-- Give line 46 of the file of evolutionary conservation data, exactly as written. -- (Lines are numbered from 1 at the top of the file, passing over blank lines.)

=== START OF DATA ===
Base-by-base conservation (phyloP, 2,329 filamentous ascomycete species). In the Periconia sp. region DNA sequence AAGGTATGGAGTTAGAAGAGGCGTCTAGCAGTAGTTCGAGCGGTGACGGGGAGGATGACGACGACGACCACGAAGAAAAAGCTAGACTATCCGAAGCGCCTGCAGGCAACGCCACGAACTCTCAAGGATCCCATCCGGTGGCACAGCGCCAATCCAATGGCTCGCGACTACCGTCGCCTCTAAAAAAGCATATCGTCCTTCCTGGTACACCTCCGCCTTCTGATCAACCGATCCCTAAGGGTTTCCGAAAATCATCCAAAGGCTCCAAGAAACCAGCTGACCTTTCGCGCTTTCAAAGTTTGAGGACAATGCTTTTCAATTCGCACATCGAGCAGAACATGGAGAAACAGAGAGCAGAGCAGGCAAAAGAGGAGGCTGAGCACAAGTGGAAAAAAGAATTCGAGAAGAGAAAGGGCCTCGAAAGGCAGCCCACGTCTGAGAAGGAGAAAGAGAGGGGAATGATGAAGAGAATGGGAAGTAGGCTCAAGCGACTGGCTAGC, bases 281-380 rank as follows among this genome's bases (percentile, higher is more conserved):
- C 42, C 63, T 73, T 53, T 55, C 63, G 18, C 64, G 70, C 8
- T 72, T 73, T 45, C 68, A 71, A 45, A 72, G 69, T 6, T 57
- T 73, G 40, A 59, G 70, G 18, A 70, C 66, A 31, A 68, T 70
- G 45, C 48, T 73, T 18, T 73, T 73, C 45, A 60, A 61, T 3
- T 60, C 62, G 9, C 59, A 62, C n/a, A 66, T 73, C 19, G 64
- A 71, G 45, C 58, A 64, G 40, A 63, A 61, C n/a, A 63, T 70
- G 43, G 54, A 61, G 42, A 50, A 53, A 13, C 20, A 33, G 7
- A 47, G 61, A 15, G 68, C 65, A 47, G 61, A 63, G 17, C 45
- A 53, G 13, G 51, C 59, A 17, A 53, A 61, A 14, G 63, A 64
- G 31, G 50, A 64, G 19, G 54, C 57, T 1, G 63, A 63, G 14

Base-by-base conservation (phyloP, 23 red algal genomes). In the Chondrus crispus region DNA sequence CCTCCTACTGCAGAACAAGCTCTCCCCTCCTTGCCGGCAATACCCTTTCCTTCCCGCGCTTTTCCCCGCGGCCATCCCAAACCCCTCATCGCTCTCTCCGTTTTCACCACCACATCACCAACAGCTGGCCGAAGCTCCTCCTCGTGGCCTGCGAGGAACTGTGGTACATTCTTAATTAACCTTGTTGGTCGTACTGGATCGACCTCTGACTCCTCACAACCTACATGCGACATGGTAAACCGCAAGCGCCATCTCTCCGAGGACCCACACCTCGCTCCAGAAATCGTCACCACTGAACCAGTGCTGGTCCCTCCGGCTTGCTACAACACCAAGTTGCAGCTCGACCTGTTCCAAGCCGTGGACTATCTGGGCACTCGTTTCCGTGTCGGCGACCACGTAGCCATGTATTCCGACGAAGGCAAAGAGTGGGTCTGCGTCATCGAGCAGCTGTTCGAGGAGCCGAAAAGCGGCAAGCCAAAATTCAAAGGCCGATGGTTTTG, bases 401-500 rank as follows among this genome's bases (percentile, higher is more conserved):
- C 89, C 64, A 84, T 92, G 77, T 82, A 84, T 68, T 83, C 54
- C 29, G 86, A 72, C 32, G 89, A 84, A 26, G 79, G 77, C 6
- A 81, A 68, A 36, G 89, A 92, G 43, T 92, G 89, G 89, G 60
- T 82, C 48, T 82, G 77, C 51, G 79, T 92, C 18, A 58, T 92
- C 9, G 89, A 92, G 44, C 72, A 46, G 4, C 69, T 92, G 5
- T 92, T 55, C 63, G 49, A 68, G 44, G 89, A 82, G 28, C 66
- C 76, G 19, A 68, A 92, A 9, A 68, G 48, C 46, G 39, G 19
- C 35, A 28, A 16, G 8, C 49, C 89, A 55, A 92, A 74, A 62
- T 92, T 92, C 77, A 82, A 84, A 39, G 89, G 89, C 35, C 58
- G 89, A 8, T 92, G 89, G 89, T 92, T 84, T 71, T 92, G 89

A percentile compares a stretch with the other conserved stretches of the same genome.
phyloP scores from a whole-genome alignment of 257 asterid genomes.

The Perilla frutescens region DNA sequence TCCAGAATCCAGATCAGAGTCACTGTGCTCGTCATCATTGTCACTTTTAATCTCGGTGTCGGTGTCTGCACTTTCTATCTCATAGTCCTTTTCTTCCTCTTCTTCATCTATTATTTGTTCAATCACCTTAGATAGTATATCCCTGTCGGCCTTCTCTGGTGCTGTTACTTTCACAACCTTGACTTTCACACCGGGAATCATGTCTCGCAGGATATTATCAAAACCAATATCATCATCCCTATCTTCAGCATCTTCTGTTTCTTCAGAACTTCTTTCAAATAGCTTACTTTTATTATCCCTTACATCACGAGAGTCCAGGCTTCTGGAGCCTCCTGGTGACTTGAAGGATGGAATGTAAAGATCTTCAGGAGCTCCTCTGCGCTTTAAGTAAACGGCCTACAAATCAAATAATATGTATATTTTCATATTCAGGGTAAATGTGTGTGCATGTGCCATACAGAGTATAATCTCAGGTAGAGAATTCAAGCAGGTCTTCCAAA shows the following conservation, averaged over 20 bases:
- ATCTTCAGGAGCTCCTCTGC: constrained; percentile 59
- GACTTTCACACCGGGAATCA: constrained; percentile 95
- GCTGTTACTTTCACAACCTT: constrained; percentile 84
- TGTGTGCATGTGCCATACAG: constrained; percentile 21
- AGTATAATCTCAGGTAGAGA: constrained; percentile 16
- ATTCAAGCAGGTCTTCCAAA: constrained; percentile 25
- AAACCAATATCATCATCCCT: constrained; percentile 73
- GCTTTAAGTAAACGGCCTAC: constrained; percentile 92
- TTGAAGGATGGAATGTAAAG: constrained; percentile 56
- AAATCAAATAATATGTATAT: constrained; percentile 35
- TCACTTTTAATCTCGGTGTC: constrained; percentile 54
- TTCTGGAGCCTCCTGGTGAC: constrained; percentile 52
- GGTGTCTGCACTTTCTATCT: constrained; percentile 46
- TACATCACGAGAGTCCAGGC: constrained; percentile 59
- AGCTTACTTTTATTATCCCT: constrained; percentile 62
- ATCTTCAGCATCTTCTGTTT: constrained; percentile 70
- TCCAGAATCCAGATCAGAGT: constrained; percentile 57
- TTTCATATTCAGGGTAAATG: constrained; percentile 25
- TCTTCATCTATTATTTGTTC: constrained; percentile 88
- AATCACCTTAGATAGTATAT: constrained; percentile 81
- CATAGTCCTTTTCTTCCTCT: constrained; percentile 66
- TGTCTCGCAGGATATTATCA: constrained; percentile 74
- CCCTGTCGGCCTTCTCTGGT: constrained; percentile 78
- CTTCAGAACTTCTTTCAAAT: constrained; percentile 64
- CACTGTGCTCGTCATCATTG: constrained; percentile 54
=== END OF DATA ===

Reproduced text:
- CATAGTCCTTTTCTTCCTCT: constrained; percentile 66